70. To all the haters (Buenos Aires, Argentina)
However, ever since I've started writing more about the negative aspects of Argentina, the questions have stopped coming in and I've started to receive negative comments posted here in return. No one's actually written me any hatemail yet, but one or two readers have left a few nasty anonymous comments. The needlessly nasty ones I've deleted but the others I've left in. Sure, I could disable the anonymous comments feature to stop the haters posting, but that would be annoying for those who wish to leave a helpful comment without signing up for a blogger account.
One such nasty comment was left in response to my last post a couple of days ago. Apart from being a character attack from someone who does not know me and is too cowardly to sign the post with their name, it does raise a few points which some of you are probably wondering about, so I will address it.
For someone who hates the country and complains about the people so much and hates everything that is Argentine, I cannot for the life of me understand why the hell you would (1) want to go back (2) spend so much time writting about it or should I say bitching about it.
I have a theory though;
1) Your Argentine friends obviously dont know about this blog (for sure your girlfriends parents dont know about it),
2) You must be such a pain in the arse in person that you are not really welcome back in Kiwi land.
I don't hate Argentina. A couple of posts ago I wrote a list of things I love about Argentina, including Argentine people. My main hates which I've already written about are the corruption and the bureaucracy. My latest peeve is the dire customer service that is so widespread.
The simple reason I returned - for love. For my girlfriend. And I had unfinished business literally, i.e. I'd started a business here which is still in the startup phase, and I wanted to see that through.
As for why I spend time bitching about it. Well, why not? I write about what I think and what I see. If things are good, I'll write it. If things are bad I'll write that too. Lately there's been more bad that good, that's all. I've always been one to speak my mind, and if something needs to be said I'll say it. And if it doesn't need to be said I'll probably say it anyway. Even Argentines who read this blog have sent me feedback agreeing with the negative things I've written.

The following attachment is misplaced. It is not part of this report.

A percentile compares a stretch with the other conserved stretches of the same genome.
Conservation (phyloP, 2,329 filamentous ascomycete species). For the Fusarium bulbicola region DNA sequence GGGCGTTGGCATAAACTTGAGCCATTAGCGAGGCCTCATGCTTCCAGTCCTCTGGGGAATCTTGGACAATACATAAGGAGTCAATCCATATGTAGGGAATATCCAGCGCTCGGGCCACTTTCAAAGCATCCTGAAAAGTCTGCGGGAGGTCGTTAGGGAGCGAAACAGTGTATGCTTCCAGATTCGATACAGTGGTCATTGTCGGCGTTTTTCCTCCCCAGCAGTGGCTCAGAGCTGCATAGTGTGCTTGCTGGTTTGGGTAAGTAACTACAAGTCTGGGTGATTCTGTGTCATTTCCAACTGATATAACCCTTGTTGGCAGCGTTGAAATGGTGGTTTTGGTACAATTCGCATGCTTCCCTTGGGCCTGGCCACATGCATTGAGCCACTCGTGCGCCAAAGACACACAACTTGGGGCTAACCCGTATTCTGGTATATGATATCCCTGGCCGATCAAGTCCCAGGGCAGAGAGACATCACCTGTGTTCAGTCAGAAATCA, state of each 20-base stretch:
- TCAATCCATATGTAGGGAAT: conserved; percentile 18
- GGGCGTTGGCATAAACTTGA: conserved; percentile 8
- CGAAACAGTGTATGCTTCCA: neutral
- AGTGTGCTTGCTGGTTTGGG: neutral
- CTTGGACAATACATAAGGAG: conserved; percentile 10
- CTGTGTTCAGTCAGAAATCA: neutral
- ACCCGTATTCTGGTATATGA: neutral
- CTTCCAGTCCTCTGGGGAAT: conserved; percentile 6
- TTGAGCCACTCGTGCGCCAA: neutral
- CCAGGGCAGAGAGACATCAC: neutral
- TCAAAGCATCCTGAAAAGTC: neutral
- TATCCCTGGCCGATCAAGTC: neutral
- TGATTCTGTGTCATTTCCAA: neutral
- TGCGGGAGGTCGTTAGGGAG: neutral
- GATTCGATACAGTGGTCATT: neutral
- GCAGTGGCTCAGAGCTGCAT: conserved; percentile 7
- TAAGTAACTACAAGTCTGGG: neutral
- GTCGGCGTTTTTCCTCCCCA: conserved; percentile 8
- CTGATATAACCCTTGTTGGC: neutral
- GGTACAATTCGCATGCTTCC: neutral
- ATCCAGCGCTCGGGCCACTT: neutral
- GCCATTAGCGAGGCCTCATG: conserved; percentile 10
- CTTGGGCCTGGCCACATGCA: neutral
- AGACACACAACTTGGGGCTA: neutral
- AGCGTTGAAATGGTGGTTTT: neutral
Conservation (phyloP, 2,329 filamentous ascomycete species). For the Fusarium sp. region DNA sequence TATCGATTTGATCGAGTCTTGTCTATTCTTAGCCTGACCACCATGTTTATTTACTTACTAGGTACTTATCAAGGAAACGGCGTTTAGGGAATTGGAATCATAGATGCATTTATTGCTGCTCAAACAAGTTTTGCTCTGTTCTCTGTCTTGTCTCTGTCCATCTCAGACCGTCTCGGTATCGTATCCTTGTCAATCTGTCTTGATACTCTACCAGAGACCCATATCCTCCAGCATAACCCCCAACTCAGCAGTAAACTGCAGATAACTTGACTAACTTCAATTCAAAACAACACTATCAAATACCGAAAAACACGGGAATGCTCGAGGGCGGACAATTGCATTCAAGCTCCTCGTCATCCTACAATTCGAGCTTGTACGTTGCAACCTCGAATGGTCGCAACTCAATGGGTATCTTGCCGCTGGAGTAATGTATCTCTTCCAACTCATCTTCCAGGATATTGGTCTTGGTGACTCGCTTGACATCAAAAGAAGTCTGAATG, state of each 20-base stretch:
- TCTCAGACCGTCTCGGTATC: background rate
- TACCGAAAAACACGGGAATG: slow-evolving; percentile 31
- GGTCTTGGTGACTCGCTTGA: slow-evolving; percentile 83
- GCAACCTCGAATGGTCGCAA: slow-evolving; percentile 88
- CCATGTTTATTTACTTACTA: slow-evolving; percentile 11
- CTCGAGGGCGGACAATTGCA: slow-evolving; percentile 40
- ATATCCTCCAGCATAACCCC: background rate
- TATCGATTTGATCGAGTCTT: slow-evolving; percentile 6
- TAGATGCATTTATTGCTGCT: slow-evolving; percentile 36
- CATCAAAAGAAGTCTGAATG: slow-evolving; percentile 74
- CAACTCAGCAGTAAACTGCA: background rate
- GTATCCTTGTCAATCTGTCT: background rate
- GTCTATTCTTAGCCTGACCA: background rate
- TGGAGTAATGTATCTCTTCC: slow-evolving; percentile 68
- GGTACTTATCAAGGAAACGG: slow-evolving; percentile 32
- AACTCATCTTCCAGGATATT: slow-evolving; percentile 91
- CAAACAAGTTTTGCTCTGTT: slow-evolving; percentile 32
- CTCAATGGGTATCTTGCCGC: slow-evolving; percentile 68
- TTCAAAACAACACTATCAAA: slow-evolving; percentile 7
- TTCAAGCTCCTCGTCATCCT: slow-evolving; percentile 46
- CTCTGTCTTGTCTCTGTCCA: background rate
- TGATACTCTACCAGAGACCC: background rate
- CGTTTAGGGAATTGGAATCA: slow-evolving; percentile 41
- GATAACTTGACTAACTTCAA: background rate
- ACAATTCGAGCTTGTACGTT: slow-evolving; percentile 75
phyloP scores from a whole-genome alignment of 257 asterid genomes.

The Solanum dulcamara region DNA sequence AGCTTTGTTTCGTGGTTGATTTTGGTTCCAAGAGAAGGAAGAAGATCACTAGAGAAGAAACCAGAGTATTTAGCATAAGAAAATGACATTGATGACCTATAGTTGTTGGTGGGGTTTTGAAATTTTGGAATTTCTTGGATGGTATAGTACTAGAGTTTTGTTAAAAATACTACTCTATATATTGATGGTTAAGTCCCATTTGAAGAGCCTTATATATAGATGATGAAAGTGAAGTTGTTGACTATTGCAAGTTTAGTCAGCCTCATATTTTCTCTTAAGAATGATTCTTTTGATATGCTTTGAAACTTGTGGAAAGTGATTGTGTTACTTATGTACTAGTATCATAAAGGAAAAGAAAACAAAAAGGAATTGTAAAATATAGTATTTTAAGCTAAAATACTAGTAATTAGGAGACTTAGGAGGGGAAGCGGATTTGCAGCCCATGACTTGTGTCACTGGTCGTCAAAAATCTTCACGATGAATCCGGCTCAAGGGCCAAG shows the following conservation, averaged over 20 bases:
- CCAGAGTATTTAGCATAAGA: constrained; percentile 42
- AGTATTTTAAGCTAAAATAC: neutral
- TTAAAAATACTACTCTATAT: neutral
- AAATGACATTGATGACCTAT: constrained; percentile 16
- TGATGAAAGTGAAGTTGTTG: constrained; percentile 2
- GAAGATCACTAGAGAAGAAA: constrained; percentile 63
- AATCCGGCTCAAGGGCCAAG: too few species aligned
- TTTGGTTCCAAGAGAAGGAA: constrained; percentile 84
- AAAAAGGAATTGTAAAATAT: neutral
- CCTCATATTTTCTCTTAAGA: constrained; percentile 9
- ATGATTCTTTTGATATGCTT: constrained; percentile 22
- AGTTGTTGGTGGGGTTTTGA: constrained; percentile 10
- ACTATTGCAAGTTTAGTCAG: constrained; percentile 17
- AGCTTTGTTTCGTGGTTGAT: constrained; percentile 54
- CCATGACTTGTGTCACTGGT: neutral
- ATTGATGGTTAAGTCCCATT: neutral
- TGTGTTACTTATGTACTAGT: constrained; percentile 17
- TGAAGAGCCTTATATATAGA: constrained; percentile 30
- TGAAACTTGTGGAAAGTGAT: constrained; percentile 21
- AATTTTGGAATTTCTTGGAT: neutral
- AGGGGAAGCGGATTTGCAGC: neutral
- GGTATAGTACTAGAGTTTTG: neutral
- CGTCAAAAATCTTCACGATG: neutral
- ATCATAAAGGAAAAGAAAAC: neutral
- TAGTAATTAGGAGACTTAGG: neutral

My Argentine friends do know about my blog, and the ones that understand English read it from time to time. I know they really enjoyed reading it when I was travelling around, as they could see what I was up to (hell, that's why I started it in the first place), but I haven't really heard any feedback from them about the negative things I've written. I'm not one to constantly bitch and moan about the state of things to them anyway, but if they ask me my opinion I'm not afraid to give it, unlike most foreigners here who are content to say it's a "linda pais" (pretty country) or "me gusta" (I like) and leave it at that. That's to my friends, though. To everyday Argentines that I encounter I always just say I like the place. No one likes to hear bad things about their country from someone they don't know. EVERY local I meet always asks why the hell I'm here, and many shake their heads in disbelief when I say I like it here. So then I mention my girlfriend and they understand.